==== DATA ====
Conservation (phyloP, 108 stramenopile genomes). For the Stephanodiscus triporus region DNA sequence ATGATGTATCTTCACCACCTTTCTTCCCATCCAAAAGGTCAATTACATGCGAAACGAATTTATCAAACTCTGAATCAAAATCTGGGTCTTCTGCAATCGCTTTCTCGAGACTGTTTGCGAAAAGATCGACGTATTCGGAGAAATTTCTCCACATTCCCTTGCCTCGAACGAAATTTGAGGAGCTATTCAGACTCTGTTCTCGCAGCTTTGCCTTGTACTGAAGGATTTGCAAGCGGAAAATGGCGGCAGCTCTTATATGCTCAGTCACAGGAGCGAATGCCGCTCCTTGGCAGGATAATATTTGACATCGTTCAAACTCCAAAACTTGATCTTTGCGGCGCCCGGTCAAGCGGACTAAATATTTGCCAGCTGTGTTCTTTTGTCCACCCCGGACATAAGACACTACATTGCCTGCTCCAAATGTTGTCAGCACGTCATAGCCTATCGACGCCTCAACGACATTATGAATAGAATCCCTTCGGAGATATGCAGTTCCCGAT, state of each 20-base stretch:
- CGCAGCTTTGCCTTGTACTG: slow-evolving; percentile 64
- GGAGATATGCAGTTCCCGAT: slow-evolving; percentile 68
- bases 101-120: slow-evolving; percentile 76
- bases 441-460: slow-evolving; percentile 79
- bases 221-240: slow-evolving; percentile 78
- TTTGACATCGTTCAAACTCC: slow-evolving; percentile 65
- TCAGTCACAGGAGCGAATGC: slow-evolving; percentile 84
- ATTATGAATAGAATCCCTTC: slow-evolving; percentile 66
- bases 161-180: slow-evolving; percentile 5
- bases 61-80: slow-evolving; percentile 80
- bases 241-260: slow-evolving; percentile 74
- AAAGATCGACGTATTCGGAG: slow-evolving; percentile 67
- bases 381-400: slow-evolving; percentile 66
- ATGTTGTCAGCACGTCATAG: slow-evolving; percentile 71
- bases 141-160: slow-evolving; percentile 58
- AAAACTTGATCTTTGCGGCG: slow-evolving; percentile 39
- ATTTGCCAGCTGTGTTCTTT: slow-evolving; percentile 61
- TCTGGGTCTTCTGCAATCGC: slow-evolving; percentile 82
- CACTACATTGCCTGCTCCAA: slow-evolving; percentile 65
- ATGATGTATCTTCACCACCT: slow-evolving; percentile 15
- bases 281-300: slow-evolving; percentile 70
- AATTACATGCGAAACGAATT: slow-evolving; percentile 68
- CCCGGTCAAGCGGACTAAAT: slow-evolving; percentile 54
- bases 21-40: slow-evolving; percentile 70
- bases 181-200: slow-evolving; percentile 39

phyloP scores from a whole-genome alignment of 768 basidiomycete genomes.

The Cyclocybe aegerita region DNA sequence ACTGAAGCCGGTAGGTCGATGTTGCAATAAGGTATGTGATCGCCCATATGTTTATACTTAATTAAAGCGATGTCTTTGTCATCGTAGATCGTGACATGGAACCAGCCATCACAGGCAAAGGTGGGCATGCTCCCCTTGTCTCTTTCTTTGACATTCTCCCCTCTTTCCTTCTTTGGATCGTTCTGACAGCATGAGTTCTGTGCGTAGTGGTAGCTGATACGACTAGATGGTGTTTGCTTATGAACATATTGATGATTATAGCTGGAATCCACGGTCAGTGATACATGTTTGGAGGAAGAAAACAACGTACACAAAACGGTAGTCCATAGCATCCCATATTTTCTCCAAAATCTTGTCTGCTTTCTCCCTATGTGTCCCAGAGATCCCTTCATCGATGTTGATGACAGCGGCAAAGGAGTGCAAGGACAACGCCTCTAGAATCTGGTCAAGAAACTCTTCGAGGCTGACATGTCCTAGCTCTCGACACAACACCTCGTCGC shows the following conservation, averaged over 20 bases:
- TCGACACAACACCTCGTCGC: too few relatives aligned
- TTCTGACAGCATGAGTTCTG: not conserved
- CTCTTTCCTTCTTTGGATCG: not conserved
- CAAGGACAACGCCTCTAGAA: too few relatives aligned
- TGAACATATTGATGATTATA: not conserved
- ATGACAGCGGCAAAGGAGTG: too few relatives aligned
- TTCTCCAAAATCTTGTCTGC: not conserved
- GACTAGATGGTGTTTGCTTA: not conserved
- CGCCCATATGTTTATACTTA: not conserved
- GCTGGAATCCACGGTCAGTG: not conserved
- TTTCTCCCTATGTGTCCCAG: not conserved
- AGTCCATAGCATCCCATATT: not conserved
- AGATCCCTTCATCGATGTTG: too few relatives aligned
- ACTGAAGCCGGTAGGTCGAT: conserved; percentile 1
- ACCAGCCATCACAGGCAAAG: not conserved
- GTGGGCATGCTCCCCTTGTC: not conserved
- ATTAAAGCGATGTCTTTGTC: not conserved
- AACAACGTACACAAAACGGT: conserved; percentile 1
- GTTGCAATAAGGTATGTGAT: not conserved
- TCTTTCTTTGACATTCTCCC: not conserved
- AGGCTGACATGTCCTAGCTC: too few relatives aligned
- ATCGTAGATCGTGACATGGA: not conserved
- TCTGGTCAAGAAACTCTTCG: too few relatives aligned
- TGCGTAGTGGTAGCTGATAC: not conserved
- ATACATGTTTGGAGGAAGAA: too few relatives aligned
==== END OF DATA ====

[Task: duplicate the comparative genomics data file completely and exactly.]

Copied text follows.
Conservation (phyloP, 108 stramenopile genomes). For the Stephanodiscus triporus region DNA sequence ATGATGTATCTTCACCACCTTTCTTCCCATCCAAAAGGTCAATTACATGCGAAACGAATTTATCAAACTCTGAATCAAAATCTGGGTCTTCTGCAATCGCTTTCTCGAGACTGTTTGCGAAAAGATCGACGTATTCGGAGAAATTTCTCCACATTCCCTTGCCTCGAACGAAATTTGAGGAGCTATTCAGACTCTGTTCTCGCAGCTTTGCCTTGTACTGAAGGATTTGCAAGCGGAAAATGGCGGCAGCTCTTATATGCTCAGTCACAGGAGCGAATGCCGCTCCTTGGCAGGATAATATTTGACATCGTTCAAACTCCAAAACTTGATCTTTGCGGCGCCCGGTCAAGCGGACTAAATATTTGCCAGCTGTGTTCTTTTGTCCACCCCGGACATAAGACACTACATTGCCTGCTCCAAATGTTGTCAGCACGTCATAGCCTATCGACGCCTCAACGACATTATGAATAGAATCCCTTCGGAGATATGCAGTTCCCGAT, state of each 20-base stretch:
- CGCAGCTTTGCCTTGTACTG: slow-evolving; percentile 64
- GGAGATATGCAGTTCCCGAT: slow-evolving; percentile 68
- bases 101-120: slow-evolving; percentile 76
- bases 441-460: slow-evolving; percentile 79
- bases 221-240: slow-evolving; percentile 78
- TTTGACATCGTTCAAACTCC: slow-evolving; percentile 65
- TCAGTCACAGGAGCGAATGC: slow-evolving; percentile 84
- ATTATGAATAGAATCCCTTC: slow-evolving; percentile 66
- bases 161-180: slow-evolving; percentile 5
- bases 61-80: slow-evolving; percentile 80
- bases 241-260: slow-evolving; percentile 74
- AAAGATCGACGTATTCGGAG: slow-evolving; percentile 67
- bases 381-400: slow-evolving; percentile 66
- ATGTTGTCAGCACGTCATAG: slow-evolving; percentile 71
- bases 141-160: slow-evolving; percentile 58
- AAAACTTGATCTTTGCGGCG: slow-evolving; percentile 39
- ATTTGCCAGCTGTGTTCTTT: slow-evolving; percentile 61
- TCTGGGTCTTCTGCAATCGC: slow-evolving; percentile 82
- CACTACATTGCCTGCTCCAA: slow-evolving; percentile 65
- ATGATGTATCTTCACCACCT: slow-evolving; percentile 15
- bases 281-300: slow-evolving; percentile 70
- AATTACATGCGAAACGAATT: slow-evolving; percentile 68
- CCCGGTCAAGCGGACTAAAT: slow-evolving; percentile 54
- bases 21-40: slow-evolving; percentile 70
- bases 181-200: slow-evolving; percentile 39

phyloP scores from a whole-genome alignment of 768 basidiomycete genomes.

The Cyclocybe aegerita region DNA sequence ACTGAAGCCGGTAGGTCGATGTTGCAATAAGGTATGTGATCGCCCATATGTTTATACTTAATTAAAGCGATGTCTTTGTCATCGTAGATCGTGACATGGAACCAGCCATCACAGGCAAAGGTGGGCATGCTCCCCTTGTCTCTTTCTTTGACATTCTCCCCTCTTTCCTTCTTTGGATCGTTCTGACAGCATGAGTTCTGTGCGTAGTGGTAGCTGATACGACTAGATGGTGTTTGCTTATGAACATATTGATGATTATAGCTGGAATCCACGGTCAGTGATACATGTTTGGAGGAAGAAAACAACGTACACAAAACGGTAGTCCATAGCATCCCATATTTTCTCCAAAATCTTGTCTGCTTTCTCCCTATGTGTCCCAGAGATCCCTTCATCGATGTTGATGACAGCGGCAAAGGAGTGCAAGGACAACGCCTCTAGAATCTGGTCAAGAAACTCTTCGAGGCTGACATGTCCTAGCTCTCGACACAACACCTCGTCGC shows the following conservation, averaged over 20 bases:
- TCGACACAACACCTCGTCGC: too few relatives aligned
- TTCTGACAGCATGAGTTCTG: not conserved
- CTCTTTCCTTCTTTGGATCG: not conserved
- CAAGGACAACGCCTCTAGAA: too few relatives aligned
- TGAACATATTGATGATTATA: not conserved
- ATGACAGCGGCAAAGGAGTG: too few relatives aligned
- TTCTCCAAAATCTTGTCTGC: not conserved
- GACTAGATGGTGTTTGCTTA: not conserved
- CGCCCATATGTTTATACTTA: not conserved
- GCTGGAATCCACGGTCAGTG: not conserved
- TTTCTCCCTATGTGTCCCAG: not conserved
- AGTCCATAGCATCCCATATT: not conserved
- AGATCCCTTCATCGATGTTG: too few relatives aligned
- ACTGAAGCCGGTAGGTCGAT: conserved; percentile 1
- ACCAGCCATCACAGGCAAAG: not conserved
- GTGGGCATGCTCCCCTTGTC: not conserved
- ATTAAAGCGATGTCTTTGTC: not conserved
- AACAACGTACACAAAACGGT: conserved; percentile 1
- GTTGCAATAAGGTATGTGAT: not conserved
- TCTTTCTTTGACATTCTCCC: not conserved
- AGGCTGACATGTCCTAGCTC: too few relatives aligned
- ATCGTAGATCGTGACATGGA: not conserved
- TCTGGTCAAGAAACTCTTCG: too few relatives aligned
- TGCGTAGTGGTAGCTGATAC: not conserved
- ATACATGTTTGGAGGAAGAA: too few relatives aligned